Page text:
"For those who have yet to do so: eating these pigs was like seeing an old friend from high school who had lost a lot of weight and now dresses well. You can still recognize them; they are just better now."

- Joshua David Stein on the "pigs in a blanket" at Alder in New York Observer.

"The Caesar salad, the golden retriever of restaurants (friendly, good with kids, dumb), is smartly redone as Caesar nigiri."

- Joshua David Stein again on Alder.

"You might get to thinking that DeLucie is a bit of a carpetbagger, who hasn’t rescued the memory of Bill’s so much as co-opted it—lopped off its balls and sold it back to you at a staggering markup."

- Jordana Rothman on Bill's Food & Drink in Time Out New York (Rothman, the TONY food and drinks editor, is filling in as the restaurant critic on an interim basis after Jay Cheshes, who held the post for five years, recently left).

Monday, January 2, 2012

Goes Around ... Comes Around - Gray Lady Edition

It seems somehow a bit petulant to start a new year off on a sour note. And yet ...

While doing a little archive-diving for an in-the-works review, I stumbled across a New York Times review of Gigi, the Midtown den of pork buns and noodles that opened in the summer of 2010. The NYT review begins:

Many restaurants are born when a chef has a concept. Gigi in Miami’s Wynwood district started with a concept in need of a chef. Last year, the restaurant’s owner, Amir Ben-Zion, placed an ad on Craigslist seeking a chef who could turn out "cutting edge, high performance, Asian-inspired and freshly prepared cuisine" that is "affordable, innovative comfort food for the modern, educated, discerning palate."

Which actually sounded kind of familiar. Then I remembered why. Because nearly a half year earlier, I'd written this:

Sakaya (Richard Hales), Chow Down (Joshua Marcus) and American Noodle (Michael Bloise) each started with a chef's own vision, and were very much personal projects. Gigi came about things from the opposite direction: Gigi was a concept in search of a chef to execute it. Amir Ben-Zion, who also runs Bond Street and Miss Yip on South Beach, Sra. Martinez in the Design District, and the Bardot nightclub right down the street from Gigi in Midtown Miami, placed a Craigslist ad looking for a chef about six months before the restaurant's opening. The ad was not lacking for hype: "Its cutting edge, high performance, Asian inspired and freshly prepared cuisine is affordable, innovative comfort food for the modern educated discerning palate."

I guess since Gigi was stealing its concept from New York's Momofuku, a little inter-city turnabout is fair play?

Monday, April 4, 2011

Route 9 Revisited - What Does It All Mean? - UPDATED

The short version of the Route 9 / Miami New Times review kerfuffle, now that all the facts anyone is willing to disclose (and some they maybe didn't want to disclose) appear to be out: Miami New Times posts a fairly harsh review of a two-month old restaurant to its website; owners complain and note several factual errors, express concern that critic never actually visited or relied on information provided by a chef from a soon-to-open local restaurant; newspaper briefly pulls review from website; the next day, newspaper reposts review with several factual errors corrected; editor acknowledges that critic dined with another chef, that they "are old friends and once had planned to write a cookbook together," but says that concern over influence on review "doesn't hold water;" categorically denies that the critic didn't dine there. Meanwhile, the same day, the Miami Herald posts a fairly glowing three-star review.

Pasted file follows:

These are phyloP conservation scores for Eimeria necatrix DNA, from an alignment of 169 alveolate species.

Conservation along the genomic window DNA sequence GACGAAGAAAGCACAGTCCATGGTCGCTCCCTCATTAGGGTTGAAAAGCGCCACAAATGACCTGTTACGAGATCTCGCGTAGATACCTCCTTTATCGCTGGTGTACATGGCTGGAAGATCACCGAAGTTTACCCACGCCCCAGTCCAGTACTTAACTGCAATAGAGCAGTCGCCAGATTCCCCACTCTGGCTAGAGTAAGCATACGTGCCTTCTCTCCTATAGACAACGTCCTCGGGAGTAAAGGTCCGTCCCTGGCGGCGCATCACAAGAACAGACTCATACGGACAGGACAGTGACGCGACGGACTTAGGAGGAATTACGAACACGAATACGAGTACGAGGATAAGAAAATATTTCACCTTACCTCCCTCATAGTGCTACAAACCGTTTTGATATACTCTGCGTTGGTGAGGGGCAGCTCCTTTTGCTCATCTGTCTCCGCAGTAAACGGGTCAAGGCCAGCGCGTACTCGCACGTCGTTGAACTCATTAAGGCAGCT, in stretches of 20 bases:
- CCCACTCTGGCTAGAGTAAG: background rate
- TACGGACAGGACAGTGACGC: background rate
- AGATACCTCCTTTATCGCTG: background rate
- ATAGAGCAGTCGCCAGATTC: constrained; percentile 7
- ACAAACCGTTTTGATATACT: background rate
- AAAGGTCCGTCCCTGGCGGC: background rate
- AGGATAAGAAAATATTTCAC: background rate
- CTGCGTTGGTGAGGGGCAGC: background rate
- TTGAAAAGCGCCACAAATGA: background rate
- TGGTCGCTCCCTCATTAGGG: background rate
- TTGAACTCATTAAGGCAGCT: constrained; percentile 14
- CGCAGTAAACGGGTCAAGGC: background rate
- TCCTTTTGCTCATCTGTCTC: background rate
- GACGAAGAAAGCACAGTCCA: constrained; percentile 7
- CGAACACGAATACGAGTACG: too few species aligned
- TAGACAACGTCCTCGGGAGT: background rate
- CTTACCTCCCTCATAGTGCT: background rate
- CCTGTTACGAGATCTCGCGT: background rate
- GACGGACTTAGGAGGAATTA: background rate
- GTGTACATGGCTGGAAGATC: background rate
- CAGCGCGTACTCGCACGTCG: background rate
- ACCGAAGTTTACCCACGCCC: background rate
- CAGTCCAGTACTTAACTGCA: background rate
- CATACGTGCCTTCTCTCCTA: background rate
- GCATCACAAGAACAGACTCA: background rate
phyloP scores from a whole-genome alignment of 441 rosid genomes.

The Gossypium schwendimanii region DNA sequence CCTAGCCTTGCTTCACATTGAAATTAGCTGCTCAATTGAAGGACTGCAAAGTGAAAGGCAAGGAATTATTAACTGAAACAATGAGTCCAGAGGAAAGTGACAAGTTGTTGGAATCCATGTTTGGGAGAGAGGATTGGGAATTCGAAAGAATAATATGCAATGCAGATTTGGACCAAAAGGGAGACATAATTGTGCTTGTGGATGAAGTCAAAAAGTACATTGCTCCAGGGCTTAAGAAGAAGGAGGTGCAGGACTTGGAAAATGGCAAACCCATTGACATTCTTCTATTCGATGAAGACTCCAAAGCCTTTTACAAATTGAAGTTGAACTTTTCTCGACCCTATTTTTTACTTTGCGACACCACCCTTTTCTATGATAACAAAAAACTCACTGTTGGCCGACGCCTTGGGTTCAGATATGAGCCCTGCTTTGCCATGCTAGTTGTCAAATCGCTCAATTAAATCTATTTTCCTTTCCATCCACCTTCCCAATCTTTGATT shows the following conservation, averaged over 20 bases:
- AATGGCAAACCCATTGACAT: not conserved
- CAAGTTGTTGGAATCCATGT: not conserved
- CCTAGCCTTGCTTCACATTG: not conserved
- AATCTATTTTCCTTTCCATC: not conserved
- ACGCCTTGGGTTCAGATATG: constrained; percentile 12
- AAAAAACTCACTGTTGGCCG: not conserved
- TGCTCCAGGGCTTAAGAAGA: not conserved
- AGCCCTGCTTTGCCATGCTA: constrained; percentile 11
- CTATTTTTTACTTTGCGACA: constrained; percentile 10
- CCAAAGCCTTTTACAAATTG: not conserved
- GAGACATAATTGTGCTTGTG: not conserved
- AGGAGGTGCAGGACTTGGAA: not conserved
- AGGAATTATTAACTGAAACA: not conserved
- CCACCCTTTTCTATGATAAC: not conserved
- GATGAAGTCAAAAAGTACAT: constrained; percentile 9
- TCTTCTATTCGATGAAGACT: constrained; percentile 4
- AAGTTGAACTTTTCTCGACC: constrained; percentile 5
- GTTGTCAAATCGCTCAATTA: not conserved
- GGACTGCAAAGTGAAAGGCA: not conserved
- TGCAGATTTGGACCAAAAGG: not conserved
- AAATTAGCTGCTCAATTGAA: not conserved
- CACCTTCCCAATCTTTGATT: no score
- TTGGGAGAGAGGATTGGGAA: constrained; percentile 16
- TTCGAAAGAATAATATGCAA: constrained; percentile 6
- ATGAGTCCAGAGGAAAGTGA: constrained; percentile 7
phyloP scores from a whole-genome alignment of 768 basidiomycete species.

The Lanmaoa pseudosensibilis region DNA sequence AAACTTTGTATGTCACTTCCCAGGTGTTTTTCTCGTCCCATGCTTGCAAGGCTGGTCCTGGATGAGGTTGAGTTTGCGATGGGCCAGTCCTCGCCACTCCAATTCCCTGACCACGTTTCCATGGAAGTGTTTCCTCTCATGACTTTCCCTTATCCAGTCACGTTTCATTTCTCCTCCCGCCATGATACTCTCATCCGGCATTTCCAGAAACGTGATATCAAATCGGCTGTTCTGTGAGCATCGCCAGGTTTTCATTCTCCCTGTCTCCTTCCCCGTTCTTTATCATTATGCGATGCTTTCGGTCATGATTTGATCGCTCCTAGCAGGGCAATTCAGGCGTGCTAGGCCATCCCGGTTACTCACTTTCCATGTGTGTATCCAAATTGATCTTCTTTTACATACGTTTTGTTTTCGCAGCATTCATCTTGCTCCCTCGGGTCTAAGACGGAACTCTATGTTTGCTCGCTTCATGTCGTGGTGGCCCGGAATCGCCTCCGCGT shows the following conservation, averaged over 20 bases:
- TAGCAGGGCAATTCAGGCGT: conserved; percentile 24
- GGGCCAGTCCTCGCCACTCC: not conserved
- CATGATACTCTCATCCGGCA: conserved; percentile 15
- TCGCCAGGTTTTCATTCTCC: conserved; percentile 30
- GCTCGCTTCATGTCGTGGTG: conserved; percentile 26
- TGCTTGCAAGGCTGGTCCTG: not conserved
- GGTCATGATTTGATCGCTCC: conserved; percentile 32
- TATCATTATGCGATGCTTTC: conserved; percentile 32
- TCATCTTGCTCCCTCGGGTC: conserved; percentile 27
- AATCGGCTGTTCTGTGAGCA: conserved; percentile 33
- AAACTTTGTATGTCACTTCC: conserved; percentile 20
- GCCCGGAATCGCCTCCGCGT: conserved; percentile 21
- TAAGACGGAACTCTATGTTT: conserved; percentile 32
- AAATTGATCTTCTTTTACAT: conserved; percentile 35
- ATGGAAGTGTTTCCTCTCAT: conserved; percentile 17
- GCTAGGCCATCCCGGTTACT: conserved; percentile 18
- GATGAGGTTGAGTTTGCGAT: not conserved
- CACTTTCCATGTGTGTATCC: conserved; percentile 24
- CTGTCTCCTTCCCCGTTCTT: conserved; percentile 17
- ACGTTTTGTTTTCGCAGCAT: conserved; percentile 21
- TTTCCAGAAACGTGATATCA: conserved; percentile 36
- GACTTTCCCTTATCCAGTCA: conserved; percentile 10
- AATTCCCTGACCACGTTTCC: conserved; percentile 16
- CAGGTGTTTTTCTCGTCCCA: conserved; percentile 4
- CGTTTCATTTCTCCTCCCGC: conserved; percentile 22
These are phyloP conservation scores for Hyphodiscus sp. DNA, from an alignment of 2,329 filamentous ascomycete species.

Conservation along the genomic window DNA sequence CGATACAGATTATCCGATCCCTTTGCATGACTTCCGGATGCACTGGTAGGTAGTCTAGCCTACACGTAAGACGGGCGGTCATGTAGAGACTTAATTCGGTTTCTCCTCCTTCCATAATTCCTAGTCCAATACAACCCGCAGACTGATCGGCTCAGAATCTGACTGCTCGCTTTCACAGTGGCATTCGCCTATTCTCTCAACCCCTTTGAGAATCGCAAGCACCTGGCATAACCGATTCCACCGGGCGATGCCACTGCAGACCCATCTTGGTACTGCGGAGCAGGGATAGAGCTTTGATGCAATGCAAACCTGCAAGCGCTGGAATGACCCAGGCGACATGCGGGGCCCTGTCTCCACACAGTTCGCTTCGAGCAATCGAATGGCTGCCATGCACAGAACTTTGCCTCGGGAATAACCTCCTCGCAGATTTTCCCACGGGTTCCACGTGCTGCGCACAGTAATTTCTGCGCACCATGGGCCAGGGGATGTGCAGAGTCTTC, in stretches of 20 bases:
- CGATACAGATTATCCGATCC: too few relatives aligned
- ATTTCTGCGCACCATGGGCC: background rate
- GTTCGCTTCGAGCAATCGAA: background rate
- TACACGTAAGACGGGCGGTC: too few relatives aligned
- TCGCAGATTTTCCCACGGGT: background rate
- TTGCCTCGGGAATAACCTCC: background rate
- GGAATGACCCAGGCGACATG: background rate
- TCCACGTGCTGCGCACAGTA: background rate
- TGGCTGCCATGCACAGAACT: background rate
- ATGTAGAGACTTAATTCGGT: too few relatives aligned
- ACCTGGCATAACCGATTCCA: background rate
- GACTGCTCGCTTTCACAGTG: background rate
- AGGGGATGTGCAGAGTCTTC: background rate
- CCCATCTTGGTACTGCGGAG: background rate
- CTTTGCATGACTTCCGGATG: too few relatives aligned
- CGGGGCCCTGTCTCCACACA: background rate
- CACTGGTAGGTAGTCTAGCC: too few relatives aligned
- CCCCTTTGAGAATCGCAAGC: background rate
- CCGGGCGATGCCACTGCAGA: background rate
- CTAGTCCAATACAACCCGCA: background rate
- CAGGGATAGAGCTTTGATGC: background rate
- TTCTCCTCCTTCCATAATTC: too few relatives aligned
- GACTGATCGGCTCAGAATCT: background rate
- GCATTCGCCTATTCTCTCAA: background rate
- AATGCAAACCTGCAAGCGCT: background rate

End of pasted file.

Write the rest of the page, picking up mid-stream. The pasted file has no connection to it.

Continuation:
Having had a chance to digest, and at risk of prolonging the discussion past the point of utility, I have some further questions and thoughts:

(1) Should a critic dine - for a review - in the company of a chef from another local restaurant? The Association of Food Journalists' Food Critics Guidelines doesn't expressly speak to it. The Society of Professional Journalists' Code of Ethics only vaguely says that journalists should "remain free of associations and activities that may compromise integrity or damage credibility." My initial reaction was that, while it is unlikely to "compromise integrity," it could well "damage credibility." In my day job, it's what we call the "appearance of impropriety."

I'm confident that New Times' critic, Lee Klein, is able to form his own opinions; but I also understand how a restaurateur could feel that opinion was influenced by the presence of "competition" - particularly, competition that had been identified as a "difficult table."[1] The notion that a critic doesn't take into account fellow diners' opinions is unrealistic; any claim that Klein doesn't do so is belied by the fact that he has previously described his dining companions' views in his reviews.

I found New Times editor Chuck Strouse's dismissal of these concerns - because the other restaurant is 20 minutes away, and was not yet opened - a bit too blithe. I might have felt differently if Klein's fellow diner, Chef Klime Kovaceski, worked at an established restaurant that had already been reviewed. But that's not the case: his restaurant, Trio on the Bay, is opening the same week that this review dropped (something he could easily know since he was eating with Klein a week before), and it's not unreasonable to think that any buzz from a positive review for Route 9 might take away from Trio's opening week buzz.[2] Again, I'm not saying that's the case, I'm only saying that it is understandable how such an impression could be made.